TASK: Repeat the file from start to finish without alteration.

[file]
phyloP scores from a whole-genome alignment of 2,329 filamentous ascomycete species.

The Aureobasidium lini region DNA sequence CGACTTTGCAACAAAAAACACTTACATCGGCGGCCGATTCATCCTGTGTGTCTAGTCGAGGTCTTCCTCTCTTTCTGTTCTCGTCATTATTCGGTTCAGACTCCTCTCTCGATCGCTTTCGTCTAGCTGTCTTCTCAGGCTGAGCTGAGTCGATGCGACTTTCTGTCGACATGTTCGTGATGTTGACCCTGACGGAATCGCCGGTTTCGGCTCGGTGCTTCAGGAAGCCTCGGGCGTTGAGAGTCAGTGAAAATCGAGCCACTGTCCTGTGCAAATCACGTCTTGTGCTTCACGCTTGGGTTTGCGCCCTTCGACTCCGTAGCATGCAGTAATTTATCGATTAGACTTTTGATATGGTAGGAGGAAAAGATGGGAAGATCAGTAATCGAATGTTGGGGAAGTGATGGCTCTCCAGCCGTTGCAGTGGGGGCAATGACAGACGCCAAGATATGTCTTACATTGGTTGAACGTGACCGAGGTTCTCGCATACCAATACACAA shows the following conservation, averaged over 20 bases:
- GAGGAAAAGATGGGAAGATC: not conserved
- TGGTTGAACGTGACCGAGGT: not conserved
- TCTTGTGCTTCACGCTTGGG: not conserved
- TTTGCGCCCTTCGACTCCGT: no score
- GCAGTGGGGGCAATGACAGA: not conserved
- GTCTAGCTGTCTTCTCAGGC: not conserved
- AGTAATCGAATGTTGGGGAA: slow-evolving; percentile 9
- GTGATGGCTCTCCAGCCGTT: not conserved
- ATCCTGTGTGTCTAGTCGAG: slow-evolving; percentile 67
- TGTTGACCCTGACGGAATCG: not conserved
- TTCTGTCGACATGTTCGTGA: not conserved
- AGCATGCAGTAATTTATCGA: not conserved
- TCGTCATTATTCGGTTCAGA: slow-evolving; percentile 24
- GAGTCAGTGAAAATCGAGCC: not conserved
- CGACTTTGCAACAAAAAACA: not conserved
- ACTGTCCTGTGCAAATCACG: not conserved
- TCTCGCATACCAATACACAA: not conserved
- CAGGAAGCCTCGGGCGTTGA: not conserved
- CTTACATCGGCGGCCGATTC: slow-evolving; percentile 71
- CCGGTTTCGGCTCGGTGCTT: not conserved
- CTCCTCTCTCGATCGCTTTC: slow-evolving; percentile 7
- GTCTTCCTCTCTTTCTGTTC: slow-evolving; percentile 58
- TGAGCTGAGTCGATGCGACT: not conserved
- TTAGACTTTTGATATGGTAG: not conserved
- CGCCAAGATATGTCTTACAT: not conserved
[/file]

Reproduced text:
phyloP scores from a whole-genome alignment of 2,329 filamentous ascomycete species.

The Aureobasidium lini region DNA sequence CGACTTTGCAACAAAAAACACTTACATCGGCGGCCGATTCATCCTGTGTGTCTAGTCGAGGTCTTCCTCTCTTTCTGTTCTCGTCATTATTCGGTTCAGACTCCTCTCTCGATCGCTTTCGTCTAGCTGTCTTCTCAGGCTGAGCTGAGTCGATGCGACTTTCTGTCGACATGTTCGTGATGTTGACCCTGACGGAATCGCCGGTTTCGGCTCGGTGCTTCAGGAAGCCTCGGGCGTTGAGAGTCAGTGAAAATCGAGCCACTGTCCTGTGCAAATCACGTCTTGTGCTTCACGCTTGGGTTTGCGCCCTTCGACTCCGTAGCATGCAGTAATTTATCGATTAGACTTTTGATATGGTAGGAGGAAAAGATGGGAAGATCAGTAATCGAATGTTGGGGAAGTGATGGCTCTCCAGCCGTTGCAGTGGGGGCAATGACAGACGCCAAGATATGTCTTACATTGGTTGAACGTGACCGAGGTTCTCGCATACCAATACACAA shows the following conservation, averaged over 20 bases:
- GAGGAAAAGATGGGAAGATC: not conserved
- TGGTTGAACGTGACCGAGGT: not conserved
- TCTTGTGCTTCACGCTTGGG: not conserved
- TTTGCGCCCTTCGACTCCGT: no score
- GCAGTGGGGGCAATGACAGA: not conserved
- GTCTAGCTGTCTTCTCAGGC: not conserved
- AGTAATCGAATGTTGGGGAA: slow-evolving; percentile 9
- GTGATGGCTCTCCAGCCGTT: not conserved
- ATCCTGTGTGTCTAGTCGAG: slow-evolving; percentile 67
- TGTTGACCCTGACGGAATCG: not conserved
- TTCTGTCGACATGTTCGTGA: not conserved
- AGCATGCAGTAATTTATCGA: not conserved
- TCGTCATTATTCGGTTCAGA: slow-evolving; percentile 24
- GAGTCAGTGAAAATCGAGCC: not conserved
- CGACTTTGCAACAAAAAACA: not conserved
- ACTGTCCTGTGCAAATCACG: not conserved
- TCTCGCATACCAATACACAA: not conserved
- CAGGAAGCCTCGGGCGTTGA: not conserved
- CTTACATCGGCGGCCGATTC: slow-evolving; percentile 71
- CCGGTTTCGGCTCGGTGCTT: not conserved
- CTCCTCTCTCGATCGCTTTC: slow-evolving; percentile 7
- GTCTTCCTCTCTTTCTGTTC: slow-evolving; percentile 58
- TGAGCTGAGTCGATGCGACT: not conserved
- TTAGACTTTTGATATGGTAG: not conserved
- CGCCAAGATATGTCTTACAT: not conserved